Author Sohan Koonar’s ‘Lions’ trilogy could well be India’s ‘Gone With The Wind’ (IANS Interview)
By Vishnu Makhijani
New Delhi, March 19 When eminent Canadian author M.G. Vassanji does the final edit of a book you can be sure it goes beyond the ordinary. And that”s exactly what “Paper Lions” delivers as Sohan S. Koonar work and its planned sequels in no mean way match the sweep of “Gone With The Wind” with Punjab as its canvas — a timely work on the 550th birth anniversary of Guru Nanak with Sikhs as its protagonists.
“I have been trying to think of a premise to write a historical novel about Punjab and the Sikhs for a couple of decades. A chance meeting with New York novelist Naomi Regin finally set me on this quest. She mentioned that there was nothing about Sikhs in English literature that she could find and advised me to write what I know best, about my own people,” Koonar, who was born in India and now lives with his Italian wife in homes in Canada, Italy and India, told IANS in an interview about the writing of “Paper Lions” (Speaking Tiger/pp 447/Rs 599).
“I took her advice to heart as I too soon discovered that there really was a paucity of Sikh protagonists in English literature and what was mentioned or portrayed as Sikhs was largely misleading or caricatured. Even Hollywood and Bollywood indulged in this for a long time and only recently have we seen positive and fulsome portrayals of Sikhs in film and TV. Ben Kingsley as a driving instructor in ”Learning To Drive” and the excellent portrayal of a Sikh police inspector by Saif Ali Khan in ”Sacred Games”.
“Hopefully my contribution of ”Paper Lions” adds to this growing list,” he added.
The novel revolves around three characters: Bikram, the only son of an impoverished family, who enlists in the British Indian Army hoping to draw a modest income; Basanti, a 12-year-old Bajigar girl who navigates new boundaries with her nomadic clan to build life and home afresh; and Ajit, the erstwhile Zaildar (grand landlord) of a vast and thriving estate.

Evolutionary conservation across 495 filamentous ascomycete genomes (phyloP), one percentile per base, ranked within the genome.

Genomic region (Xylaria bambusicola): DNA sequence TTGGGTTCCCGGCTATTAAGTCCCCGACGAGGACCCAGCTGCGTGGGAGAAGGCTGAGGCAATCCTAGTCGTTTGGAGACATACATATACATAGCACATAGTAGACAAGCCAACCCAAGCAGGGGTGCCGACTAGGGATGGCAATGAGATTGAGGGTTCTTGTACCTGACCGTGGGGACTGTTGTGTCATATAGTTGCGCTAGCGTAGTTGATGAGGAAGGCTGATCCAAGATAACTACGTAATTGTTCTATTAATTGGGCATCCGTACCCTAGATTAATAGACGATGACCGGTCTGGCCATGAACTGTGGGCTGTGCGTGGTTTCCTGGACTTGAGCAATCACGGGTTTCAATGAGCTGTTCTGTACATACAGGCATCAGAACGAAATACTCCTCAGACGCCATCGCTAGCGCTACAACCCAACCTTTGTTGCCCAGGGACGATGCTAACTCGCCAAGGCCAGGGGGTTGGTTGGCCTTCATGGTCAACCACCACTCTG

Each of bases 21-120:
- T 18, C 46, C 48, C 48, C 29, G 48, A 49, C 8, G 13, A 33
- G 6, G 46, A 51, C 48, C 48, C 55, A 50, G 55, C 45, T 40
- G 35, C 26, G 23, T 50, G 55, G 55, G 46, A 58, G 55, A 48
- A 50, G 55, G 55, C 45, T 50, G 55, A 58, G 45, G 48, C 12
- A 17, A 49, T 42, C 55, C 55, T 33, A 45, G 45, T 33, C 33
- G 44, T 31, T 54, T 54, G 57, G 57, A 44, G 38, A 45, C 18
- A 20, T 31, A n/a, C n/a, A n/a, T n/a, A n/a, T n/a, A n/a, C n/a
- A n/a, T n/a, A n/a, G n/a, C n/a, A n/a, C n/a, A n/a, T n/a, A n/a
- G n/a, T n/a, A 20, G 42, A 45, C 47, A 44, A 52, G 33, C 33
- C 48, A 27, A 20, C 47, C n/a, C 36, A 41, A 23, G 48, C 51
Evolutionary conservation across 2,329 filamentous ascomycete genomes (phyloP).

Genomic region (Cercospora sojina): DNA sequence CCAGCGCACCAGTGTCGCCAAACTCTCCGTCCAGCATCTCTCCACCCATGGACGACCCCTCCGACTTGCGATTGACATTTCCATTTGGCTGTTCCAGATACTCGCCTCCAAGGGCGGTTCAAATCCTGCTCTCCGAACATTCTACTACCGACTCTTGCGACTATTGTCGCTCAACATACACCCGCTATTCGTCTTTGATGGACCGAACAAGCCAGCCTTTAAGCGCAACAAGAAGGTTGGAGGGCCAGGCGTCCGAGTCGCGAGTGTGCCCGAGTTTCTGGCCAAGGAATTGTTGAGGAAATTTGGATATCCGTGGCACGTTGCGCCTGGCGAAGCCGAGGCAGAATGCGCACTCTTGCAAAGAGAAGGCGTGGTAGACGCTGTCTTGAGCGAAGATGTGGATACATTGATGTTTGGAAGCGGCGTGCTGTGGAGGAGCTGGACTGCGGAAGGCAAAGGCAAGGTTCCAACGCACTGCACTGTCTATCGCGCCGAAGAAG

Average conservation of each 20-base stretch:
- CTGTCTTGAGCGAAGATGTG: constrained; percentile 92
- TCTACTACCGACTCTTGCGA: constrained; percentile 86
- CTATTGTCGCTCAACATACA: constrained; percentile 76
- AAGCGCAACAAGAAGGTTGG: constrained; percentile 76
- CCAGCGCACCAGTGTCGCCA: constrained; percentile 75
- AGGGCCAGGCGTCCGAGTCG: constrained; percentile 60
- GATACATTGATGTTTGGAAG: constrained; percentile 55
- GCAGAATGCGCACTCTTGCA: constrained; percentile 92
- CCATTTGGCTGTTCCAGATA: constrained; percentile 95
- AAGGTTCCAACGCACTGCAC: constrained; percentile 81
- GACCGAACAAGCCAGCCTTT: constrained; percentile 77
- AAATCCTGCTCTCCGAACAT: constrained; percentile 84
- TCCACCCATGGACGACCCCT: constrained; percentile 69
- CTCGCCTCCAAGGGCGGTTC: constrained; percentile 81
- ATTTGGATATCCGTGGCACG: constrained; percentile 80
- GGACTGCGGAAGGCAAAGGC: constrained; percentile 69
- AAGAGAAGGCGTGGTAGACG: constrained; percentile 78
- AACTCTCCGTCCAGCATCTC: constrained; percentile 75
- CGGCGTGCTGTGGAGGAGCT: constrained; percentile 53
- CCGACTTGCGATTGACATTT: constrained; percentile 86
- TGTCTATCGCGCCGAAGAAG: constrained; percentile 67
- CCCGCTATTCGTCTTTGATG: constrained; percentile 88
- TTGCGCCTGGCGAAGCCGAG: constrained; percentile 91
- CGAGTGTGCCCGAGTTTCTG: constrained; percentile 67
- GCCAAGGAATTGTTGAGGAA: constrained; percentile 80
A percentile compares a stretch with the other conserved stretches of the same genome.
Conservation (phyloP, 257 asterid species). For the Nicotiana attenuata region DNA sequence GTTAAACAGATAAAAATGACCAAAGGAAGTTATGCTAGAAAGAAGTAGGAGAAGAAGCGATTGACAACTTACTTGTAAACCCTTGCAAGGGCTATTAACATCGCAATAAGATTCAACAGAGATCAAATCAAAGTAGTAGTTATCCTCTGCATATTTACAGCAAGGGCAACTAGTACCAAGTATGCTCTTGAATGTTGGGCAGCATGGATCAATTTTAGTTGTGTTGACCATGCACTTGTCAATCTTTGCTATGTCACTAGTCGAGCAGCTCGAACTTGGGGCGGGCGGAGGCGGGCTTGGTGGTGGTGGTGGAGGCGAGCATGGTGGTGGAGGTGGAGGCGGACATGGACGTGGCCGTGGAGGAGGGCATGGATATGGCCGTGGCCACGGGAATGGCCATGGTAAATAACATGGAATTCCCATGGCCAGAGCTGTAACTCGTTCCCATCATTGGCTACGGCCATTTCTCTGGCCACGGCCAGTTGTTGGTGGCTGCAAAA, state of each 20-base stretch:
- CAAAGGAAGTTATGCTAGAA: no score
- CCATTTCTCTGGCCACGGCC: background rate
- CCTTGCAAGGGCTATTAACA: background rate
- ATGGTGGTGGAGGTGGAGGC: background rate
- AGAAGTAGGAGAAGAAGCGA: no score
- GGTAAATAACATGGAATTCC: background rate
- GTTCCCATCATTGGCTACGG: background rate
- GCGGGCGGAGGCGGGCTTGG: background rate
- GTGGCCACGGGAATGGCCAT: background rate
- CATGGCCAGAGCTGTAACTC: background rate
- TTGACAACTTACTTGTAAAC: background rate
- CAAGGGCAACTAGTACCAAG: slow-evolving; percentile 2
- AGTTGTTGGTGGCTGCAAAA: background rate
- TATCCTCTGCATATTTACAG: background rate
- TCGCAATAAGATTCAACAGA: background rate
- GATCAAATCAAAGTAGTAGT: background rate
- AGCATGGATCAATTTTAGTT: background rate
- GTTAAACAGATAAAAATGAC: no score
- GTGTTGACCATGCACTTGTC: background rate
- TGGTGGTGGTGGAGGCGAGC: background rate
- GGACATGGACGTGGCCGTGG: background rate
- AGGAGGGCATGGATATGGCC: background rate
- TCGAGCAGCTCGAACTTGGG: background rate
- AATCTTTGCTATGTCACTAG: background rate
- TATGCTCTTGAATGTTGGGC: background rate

The decisions of these characters and their consequences ripple across generations in poignant moments of sorrow and exhilaration. Their lives intertwine in unexpected ways, playing out against a canvas of intricate family dynamics, class struggles, the drama of politics and manipulation, and the tumult of Partition. Independent India comes of age as the protagonists, albiet fractured, head towards a new dawn.
The plotting and planning of the novel took a year, during which the author made a list of about one hundred points/events/characters to flesh it out and then methodically began to research and develop them.
“In historical fiction it is important to be factual about recorded events, social and economic conditions prevalent at that time period such as salaries and incomes that allowed me to predict and predicate the conditions under which my characters lived or survived and interacted in the social structures,” Koonar explained.
He chose to start the novel in 1937 to be able to build a base for the Independence and Partition of India, “one a glorious and latter a cataclysmic event for Greater Punjab. This set the table nicely for the premise of ”Paper Lions” which is the first in a planned Lions Trilogy that will bring the conclusion to the present”, the author said.
“Paper Lions” ends in 1965 and “Wounded Lions” will cover the period 1965 to 1995, another disastrous and tumultuous period in the history of modern Indian Punjab. “Lions In the Spring” will be the third in the series and will be about the widely dispersed Sikh diaspora. In a way, this could go well beyond “Gone With The Wind”.
“As I had decided to include an exotic, nomad woman of the Bajigars as one of the protagonists it was the most challenging of my projects. The Bajigars had no written language or recorded history except for few mentions in censuses or abstract paragraphs in written accounts. My friend found an 80-year-old blind, tribal oral historian (a groat) near Khanna and he became the source of enough detail of Bajigar history, life and culture that made Basanti such a credible character.
“I do believe that as far as I know my writing is the first detailed mention in English literature of this fascinating people and I am indeed fortunate that I was able to record some of this fast disappearing culture,” Koonar elaborated.
Even as he completes the research for “Wounded Lions”, Koonar has started writing a shorter novel, “Wilted Flowers” about a young Sikh refugee in Canada that he describes as a “filler effort” that should be completed by end of the year.
“My focus remains the completion of the Lions Trilogy and my prayer is that Waheguru Ji grants me health to attain this task.
“Sikhs remain an enigma outside of India in the Western world and need to tell their stories in languages other than Punjabi. The interesting ones will be made into films and TV serials and hopefully widely viewed internationally. This will lead to a proper understanding of our faith and traditions and values. This is my prayer,” Koonar concluded.
(Vishnu Makhijani can be reached at firstname.lastname@example.org)
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